The new Apple AirPods came out, and some critics flailed them for being too expensive. A fair criticism. Some new products are terribly expensive but allow Apple to enter a market and gain share and work out aspects of the product before they move to make cheaper versions that dominant more.
Perhaps the AirPod Maxs will be like that. Some Apple products are strikeouts, and some are grand slams, but more often than not many are singles and doubles: not terrible, not great, but good to very good.
An example of that is the Apple HomePod Mini. This is one of those not bad not great products. Like the HomePod, it isn’t a failure, but it will not likely take the speaker market by storm either. Apple used to do that: wait and see what others in the marketplace were doing, them come out with something so much better and blow them away. But that was then. They are still great at what they do, and they are still financially world beaters, but I haven’t seen anything that has transformed the market like the iPod or the iPhone. And that fine.
For more on the HomePod and the AirPods Max, see these two pieces:
One product that year after year does great but is underappreciated is the Mac Mini. Apparently it is better than ever. You can read about it, here: Apple Mac Mini Review (2020): Brawn on a Budget | WIRED
Like the iPod Touch, it’s a product that Apple keeps refining and keeps make it better through each iteration. People tend to focus on the big new things from Apple, but they have some golden oldies that are always worth revisiting.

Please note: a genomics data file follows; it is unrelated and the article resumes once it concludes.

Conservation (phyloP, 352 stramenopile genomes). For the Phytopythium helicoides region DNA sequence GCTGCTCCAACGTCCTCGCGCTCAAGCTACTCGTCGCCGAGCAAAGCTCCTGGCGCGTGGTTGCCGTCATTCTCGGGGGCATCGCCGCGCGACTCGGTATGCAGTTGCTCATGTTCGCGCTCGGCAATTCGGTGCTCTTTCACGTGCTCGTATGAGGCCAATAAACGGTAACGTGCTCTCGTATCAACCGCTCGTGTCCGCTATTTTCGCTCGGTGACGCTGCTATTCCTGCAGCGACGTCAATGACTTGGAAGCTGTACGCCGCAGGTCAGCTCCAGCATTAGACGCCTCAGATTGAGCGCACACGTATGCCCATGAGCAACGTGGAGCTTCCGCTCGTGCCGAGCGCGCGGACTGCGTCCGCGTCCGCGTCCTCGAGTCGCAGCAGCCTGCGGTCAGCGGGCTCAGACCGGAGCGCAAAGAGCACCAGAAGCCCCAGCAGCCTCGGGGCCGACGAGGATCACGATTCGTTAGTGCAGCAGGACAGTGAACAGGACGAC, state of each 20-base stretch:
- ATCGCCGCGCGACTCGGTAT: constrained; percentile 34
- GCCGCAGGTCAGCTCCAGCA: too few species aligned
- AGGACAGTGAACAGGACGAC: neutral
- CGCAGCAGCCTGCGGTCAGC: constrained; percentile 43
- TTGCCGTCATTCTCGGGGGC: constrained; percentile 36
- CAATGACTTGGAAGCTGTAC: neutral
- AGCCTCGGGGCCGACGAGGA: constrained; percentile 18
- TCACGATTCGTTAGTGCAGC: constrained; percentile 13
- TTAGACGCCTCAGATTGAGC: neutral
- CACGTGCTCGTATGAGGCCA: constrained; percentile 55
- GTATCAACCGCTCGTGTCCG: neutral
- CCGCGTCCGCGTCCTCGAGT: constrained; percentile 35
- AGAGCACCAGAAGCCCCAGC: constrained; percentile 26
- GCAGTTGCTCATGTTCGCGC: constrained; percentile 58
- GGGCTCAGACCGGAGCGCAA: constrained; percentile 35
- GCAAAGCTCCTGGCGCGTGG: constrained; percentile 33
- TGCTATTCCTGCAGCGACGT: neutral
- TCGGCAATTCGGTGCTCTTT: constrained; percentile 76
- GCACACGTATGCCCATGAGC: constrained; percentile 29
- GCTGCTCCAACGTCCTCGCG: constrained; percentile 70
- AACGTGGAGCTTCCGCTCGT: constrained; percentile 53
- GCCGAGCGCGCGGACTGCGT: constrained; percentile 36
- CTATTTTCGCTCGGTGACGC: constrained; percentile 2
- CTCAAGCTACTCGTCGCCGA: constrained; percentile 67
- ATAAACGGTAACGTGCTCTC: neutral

Reason #1: Apple is seeing growth in sales of the Watch, and plans to give it cellular capabilities will drive growth further. If cellular networks allow you to share your number across your phone and watch, it could really support people who may want to go without their phone from time to time.
Reason #2: is my belief that the Watch will provide Apple with a platform to develop miniaturization. Having different platforms and different scales allows Apple to innovate and gets their partners like Intel to do the same. This will support Apple in being either first or best in the areas they have products.
I'm glad to see the Watch continue to grow. I would not be surprised to see some of the features we once saw in the Shuffle morph into the Watch. That would make up some for the lost of that other once great platform of Apple, the iPod, which was loved and now lost.
Posted in IT
Tagged apple, iPod, shuffle, watch
Apple took a turn towards something I was hoping they would do: (relative) affordability. You can see it in this piece from Business Insider:
Apple introduced an iPhone with a smaller screen on Monday called the iPhone SE. The best way to think about it is as Apple’s current top-of-the-line iPhone specs in a smaller body. It costs $399 without a contract — a surprisingly low price for a new iPhone. …the older iPad Air 2 got a price cut to $399…. While the Apple Watch didn’t get a hardware update, Apple did unveil new nylon bands and cut its starting price from $350 to $299.
I was wondering if Apple was going to try and offer some affordable products or reposition itself as a luxury brand. I am glad to see they went with affordable. There are now lots of products from Apple at a wide range of price points, starting with the iPod (at $59). I have always been a fan of the lower priced iPods, and I am glad to see Apple still offers them. Likewise, the iPad Mini 2 is an excellent tablet and the iMac mini is an excellent computer. Relative to the market, they are priced competitively and yet superior technology. Now the new Watch and the new SE phone join them.